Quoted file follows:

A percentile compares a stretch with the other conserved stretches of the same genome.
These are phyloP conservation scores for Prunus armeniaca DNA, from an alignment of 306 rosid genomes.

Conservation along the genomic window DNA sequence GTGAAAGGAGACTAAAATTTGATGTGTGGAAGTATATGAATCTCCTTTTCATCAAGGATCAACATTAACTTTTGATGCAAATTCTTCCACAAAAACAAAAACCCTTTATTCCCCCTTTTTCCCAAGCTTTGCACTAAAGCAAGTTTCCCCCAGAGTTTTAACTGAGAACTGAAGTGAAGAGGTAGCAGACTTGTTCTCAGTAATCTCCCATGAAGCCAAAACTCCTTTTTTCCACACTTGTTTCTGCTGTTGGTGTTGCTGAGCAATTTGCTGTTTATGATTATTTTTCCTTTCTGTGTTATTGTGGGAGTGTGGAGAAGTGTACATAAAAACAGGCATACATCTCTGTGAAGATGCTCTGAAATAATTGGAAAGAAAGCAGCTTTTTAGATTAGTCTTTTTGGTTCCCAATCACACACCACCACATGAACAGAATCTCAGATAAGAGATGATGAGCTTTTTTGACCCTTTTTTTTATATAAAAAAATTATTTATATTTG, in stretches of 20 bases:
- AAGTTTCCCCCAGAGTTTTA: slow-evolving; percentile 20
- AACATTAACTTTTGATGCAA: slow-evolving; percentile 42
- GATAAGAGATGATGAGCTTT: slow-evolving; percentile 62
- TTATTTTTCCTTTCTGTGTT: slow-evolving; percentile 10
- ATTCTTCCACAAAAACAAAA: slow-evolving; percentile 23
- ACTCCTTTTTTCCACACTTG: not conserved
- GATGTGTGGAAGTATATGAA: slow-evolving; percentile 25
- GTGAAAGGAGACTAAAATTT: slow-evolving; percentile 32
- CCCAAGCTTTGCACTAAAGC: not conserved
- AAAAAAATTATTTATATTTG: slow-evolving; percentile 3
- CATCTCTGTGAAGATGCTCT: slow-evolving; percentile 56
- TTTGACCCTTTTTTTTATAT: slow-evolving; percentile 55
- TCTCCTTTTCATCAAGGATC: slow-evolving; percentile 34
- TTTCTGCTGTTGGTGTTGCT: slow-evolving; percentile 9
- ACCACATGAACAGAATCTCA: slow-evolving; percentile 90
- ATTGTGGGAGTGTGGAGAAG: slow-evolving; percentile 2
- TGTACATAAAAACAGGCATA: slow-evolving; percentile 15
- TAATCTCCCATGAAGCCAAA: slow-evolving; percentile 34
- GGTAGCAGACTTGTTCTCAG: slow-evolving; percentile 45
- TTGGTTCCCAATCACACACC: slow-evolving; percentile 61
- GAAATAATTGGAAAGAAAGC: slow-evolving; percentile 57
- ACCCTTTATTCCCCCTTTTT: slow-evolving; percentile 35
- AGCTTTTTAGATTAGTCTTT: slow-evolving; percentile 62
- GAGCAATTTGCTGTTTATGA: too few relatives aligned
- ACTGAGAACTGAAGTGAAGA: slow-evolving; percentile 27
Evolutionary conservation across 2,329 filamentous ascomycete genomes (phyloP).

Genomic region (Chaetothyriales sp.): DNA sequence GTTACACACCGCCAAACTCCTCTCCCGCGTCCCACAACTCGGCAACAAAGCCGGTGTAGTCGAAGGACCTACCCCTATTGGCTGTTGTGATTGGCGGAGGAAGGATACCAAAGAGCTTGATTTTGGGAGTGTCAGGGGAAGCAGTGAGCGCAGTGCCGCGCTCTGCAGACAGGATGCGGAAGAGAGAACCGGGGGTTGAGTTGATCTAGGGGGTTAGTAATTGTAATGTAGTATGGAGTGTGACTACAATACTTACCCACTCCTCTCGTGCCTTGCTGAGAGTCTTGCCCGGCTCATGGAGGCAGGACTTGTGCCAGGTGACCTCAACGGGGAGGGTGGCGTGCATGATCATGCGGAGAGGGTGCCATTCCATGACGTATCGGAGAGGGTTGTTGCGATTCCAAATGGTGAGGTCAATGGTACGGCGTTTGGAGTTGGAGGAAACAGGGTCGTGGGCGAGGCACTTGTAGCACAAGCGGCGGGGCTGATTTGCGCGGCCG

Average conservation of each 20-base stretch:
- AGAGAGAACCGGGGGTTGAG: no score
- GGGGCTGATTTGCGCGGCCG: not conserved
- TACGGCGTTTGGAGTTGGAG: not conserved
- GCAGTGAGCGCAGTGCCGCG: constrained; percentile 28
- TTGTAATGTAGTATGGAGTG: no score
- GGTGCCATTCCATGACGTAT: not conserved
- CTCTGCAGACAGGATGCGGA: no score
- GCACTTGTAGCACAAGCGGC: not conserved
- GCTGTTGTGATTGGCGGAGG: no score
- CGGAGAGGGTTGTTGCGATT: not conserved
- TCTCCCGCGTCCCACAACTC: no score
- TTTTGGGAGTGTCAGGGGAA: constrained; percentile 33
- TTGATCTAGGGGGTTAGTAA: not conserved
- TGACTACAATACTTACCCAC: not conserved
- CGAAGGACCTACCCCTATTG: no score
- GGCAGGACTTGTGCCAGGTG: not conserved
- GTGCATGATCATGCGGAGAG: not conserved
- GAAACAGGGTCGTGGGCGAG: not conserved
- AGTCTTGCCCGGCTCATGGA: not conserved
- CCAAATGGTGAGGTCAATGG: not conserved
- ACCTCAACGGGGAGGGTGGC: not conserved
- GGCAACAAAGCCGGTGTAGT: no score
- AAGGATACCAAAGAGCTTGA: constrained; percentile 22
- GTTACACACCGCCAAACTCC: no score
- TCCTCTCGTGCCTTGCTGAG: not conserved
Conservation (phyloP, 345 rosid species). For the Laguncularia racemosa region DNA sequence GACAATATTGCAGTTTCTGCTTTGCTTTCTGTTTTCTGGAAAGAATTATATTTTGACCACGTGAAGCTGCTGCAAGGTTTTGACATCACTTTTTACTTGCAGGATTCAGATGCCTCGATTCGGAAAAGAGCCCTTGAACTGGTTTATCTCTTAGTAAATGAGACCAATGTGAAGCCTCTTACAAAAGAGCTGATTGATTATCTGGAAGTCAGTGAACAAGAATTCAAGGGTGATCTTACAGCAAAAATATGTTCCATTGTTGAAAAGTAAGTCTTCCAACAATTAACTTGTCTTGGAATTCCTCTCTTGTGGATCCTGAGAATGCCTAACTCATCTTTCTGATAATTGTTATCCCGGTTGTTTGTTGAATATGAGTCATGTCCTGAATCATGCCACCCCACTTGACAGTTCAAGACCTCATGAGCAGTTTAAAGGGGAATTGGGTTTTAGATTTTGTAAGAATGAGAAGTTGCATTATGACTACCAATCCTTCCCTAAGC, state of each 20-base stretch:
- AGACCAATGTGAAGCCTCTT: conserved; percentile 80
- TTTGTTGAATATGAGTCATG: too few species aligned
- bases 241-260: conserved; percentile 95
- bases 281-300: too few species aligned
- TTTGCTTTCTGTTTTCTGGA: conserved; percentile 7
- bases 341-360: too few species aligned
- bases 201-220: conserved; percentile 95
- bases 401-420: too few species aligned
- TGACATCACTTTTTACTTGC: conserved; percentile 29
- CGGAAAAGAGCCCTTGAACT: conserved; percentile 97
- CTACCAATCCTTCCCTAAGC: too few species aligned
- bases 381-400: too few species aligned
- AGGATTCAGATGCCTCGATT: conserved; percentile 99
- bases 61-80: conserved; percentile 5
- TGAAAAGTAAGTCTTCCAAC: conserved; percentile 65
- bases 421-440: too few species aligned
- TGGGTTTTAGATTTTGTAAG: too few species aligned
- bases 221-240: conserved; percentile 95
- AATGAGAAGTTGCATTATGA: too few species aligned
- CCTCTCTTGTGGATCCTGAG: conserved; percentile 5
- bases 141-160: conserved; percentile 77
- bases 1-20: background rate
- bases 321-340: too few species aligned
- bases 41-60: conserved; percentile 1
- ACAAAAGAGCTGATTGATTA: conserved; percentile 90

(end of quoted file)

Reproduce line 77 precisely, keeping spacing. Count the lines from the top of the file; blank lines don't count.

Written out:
- CCTCTCTTGTGGATCCTGAG: conserved; percentile 5